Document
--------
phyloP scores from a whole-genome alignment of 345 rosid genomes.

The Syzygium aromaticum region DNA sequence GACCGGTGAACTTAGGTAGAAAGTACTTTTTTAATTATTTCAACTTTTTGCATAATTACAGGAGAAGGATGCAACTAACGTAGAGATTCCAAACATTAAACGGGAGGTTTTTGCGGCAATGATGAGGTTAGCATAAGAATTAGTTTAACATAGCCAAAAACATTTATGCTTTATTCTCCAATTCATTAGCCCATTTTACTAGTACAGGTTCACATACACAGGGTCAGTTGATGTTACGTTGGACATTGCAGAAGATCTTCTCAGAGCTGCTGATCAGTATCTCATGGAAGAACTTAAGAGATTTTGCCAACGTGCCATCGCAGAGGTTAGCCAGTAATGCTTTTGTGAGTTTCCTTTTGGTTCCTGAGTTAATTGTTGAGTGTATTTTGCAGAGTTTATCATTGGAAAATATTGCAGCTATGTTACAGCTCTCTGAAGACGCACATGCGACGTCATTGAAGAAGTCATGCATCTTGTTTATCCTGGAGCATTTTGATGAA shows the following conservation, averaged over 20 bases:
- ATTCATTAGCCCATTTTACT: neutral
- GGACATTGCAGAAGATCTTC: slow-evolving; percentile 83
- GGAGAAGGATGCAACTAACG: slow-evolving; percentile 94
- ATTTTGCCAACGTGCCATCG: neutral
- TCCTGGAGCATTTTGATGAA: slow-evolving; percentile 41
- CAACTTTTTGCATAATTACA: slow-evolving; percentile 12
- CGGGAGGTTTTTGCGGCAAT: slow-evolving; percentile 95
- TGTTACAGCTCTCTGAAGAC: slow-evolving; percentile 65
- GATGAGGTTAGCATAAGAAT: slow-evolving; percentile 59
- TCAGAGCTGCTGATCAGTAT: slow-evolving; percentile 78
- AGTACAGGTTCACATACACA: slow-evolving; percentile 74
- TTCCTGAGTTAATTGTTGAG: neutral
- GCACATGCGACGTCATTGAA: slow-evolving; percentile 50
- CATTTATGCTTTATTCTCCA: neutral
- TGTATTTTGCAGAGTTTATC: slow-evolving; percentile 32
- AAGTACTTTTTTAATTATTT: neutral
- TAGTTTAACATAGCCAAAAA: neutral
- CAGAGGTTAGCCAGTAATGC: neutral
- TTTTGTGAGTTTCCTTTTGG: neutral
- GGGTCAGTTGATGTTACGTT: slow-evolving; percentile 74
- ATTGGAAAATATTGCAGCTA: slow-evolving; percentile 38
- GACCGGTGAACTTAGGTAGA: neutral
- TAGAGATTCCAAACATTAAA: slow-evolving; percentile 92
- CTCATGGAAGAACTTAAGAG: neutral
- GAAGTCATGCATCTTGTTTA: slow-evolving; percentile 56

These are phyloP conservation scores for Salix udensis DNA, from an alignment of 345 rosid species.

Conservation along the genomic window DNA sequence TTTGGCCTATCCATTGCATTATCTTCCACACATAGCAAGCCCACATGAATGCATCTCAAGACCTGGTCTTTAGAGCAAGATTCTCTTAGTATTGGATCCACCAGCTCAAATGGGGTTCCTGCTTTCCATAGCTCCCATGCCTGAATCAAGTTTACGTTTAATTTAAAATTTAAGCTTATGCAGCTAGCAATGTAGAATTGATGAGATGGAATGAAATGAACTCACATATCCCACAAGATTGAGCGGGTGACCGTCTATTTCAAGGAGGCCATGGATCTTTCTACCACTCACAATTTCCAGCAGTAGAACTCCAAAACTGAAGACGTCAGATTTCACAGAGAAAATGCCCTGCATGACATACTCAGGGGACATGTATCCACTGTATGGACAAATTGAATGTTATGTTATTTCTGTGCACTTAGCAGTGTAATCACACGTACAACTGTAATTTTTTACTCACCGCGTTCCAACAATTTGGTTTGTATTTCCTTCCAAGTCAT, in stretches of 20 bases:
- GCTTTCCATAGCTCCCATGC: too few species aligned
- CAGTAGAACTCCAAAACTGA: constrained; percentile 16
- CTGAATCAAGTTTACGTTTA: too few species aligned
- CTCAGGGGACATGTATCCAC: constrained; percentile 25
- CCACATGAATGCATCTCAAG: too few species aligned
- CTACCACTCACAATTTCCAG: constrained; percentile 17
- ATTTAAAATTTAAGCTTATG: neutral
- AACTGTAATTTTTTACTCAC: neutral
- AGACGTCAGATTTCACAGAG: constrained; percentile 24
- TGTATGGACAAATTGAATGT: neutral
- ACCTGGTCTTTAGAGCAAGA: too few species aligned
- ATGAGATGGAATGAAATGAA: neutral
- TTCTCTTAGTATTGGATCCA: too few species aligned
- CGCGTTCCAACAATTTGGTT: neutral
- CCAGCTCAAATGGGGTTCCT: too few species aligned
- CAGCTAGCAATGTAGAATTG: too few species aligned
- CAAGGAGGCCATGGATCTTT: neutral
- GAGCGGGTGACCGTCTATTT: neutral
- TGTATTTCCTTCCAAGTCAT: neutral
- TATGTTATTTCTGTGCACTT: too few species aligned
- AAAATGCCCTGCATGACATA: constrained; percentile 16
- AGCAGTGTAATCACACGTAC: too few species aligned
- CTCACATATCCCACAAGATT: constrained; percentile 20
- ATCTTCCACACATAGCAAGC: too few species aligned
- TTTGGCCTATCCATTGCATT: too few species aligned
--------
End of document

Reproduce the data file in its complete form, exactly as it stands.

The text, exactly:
phyloP scores from a whole-genome alignment of 345 rosid genomes.

The Syzygium aromaticum region DNA sequence GACCGGTGAACTTAGGTAGAAAGTACTTTTTTAATTATTTCAACTTTTTGCATAATTACAGGAGAAGGATGCAACTAACGTAGAGATTCCAAACATTAAACGGGAGGTTTTTGCGGCAATGATGAGGTTAGCATAAGAATTAGTTTAACATAGCCAAAAACATTTATGCTTTATTCTCCAATTCATTAGCCCATTTTACTAGTACAGGTTCACATACACAGGGTCAGTTGATGTTACGTTGGACATTGCAGAAGATCTTCTCAGAGCTGCTGATCAGTATCTCATGGAAGAACTTAAGAGATTTTGCCAACGTGCCATCGCAGAGGTTAGCCAGTAATGCTTTTGTGAGTTTCCTTTTGGTTCCTGAGTTAATTGTTGAGTGTATTTTGCAGAGTTTATCATTGGAAAATATTGCAGCTATGTTACAGCTCTCTGAAGACGCACATGCGACGTCATTGAAGAAGTCATGCATCTTGTTTATCCTGGAGCATTTTGATGAA shows the following conservation, averaged over 20 bases:
- ATTCATTAGCCCATTTTACT: neutral
- GGACATTGCAGAAGATCTTC: slow-evolving; percentile 83
- GGAGAAGGATGCAACTAACG: slow-evolving; percentile 94
- ATTTTGCCAACGTGCCATCG: neutral
- TCCTGGAGCATTTTGATGAA: slow-evolving; percentile 41
- CAACTTTTTGCATAATTACA: slow-evolving; percentile 12
- CGGGAGGTTTTTGCGGCAAT: slow-evolving; percentile 95
- TGTTACAGCTCTCTGAAGAC: slow-evolving; percentile 65
- GATGAGGTTAGCATAAGAAT: slow-evolving; percentile 59
- TCAGAGCTGCTGATCAGTAT: slow-evolving; percentile 78
- AGTACAGGTTCACATACACA: slow-evolving; percentile 74
- TTCCTGAGTTAATTGTTGAG: neutral
- GCACATGCGACGTCATTGAA: slow-evolving; percentile 50
- CATTTATGCTTTATTCTCCA: neutral
- TGTATTTTGCAGAGTTTATC: slow-evolving; percentile 32
- AAGTACTTTTTTAATTATTT: neutral
- TAGTTTAACATAGCCAAAAA: neutral
- CAGAGGTTAGCCAGTAATGC: neutral
- TTTTGTGAGTTTCCTTTTGG: neutral
- GGGTCAGTTGATGTTACGTT: slow-evolving; percentile 74
- ATTGGAAAATATTGCAGCTA: slow-evolving; percentile 38
- GACCGGTGAACTTAGGTAGA: neutral
- TAGAGATTCCAAACATTAAA: slow-evolving; percentile 92
- CTCATGGAAGAACTTAAGAG: neutral
- GAAGTCATGCATCTTGTTTA: slow-evolving; percentile 56

These are phyloP conservation scores for Salix udensis DNA, from an alignment of 345 rosid species.

Conservation along the genomic window DNA sequence TTTGGCCTATCCATTGCATTATCTTCCACACATAGCAAGCCCACATGAATGCATCTCAAGACCTGGTCTTTAGAGCAAGATTCTCTTAGTATTGGATCCACCAGCTCAAATGGGGTTCCTGCTTTCCATAGCTCCCATGCCTGAATCAAGTTTACGTTTAATTTAAAATTTAAGCTTATGCAGCTAGCAATGTAGAATTGATGAGATGGAATGAAATGAACTCACATATCCCACAAGATTGAGCGGGTGACCGTCTATTTCAAGGAGGCCATGGATCTTTCTACCACTCACAATTTCCAGCAGTAGAACTCCAAAACTGAAGACGTCAGATTTCACAGAGAAAATGCCCTGCATGACATACTCAGGGGACATGTATCCACTGTATGGACAAATTGAATGTTATGTTATTTCTGTGCACTTAGCAGTGTAATCACACGTACAACTGTAATTTTTTACTCACCGCGTTCCAACAATTTGGTTTGTATTTCCTTCCAAGTCAT, in stretches of 20 bases:
- GCTTTCCATAGCTCCCATGC: too few species aligned
- CAGTAGAACTCCAAAACTGA: constrained; percentile 16
- CTGAATCAAGTTTACGTTTA: too few species aligned
- CTCAGGGGACATGTATCCAC: constrained; percentile 25
- CCACATGAATGCATCTCAAG: too few species aligned
- CTACCACTCACAATTTCCAG: constrained; percentile 17
- ATTTAAAATTTAAGCTTATG: neutral
- AACTGTAATTTTTTACTCAC: neutral
- AGACGTCAGATTTCACAGAG: constrained; percentile 24
- TGTATGGACAAATTGAATGT: neutral
- ACCTGGTCTTTAGAGCAAGA: too few species aligned
- ATGAGATGGAATGAAATGAA: neutral
- TTCTCTTAGTATTGGATCCA: too few species aligned
- CGCGTTCCAACAATTTGGTT: neutral
- CCAGCTCAAATGGGGTTCCT: too few species aligned
- CAGCTAGCAATGTAGAATTG: too few species aligned
- CAAGGAGGCCATGGATCTTT: neutral
- GAGCGGGTGACCGTCTATTT: neutral
- TGTATTTCCTTCCAAGTCAT: neutral
- TATGTTATTTCTGTGCACTT: too few species aligned
- AAAATGCCCTGCATGACATA: constrained; percentile 16
- AGCAGTGTAATCACACGTAC: too few species aligned
- CTCACATATCCCACAAGATT: constrained; percentile 20
- ATCTTCCACACATAGCAAGC: too few species aligned
- TTTGGCCTATCCATTGCATT: too few species aligned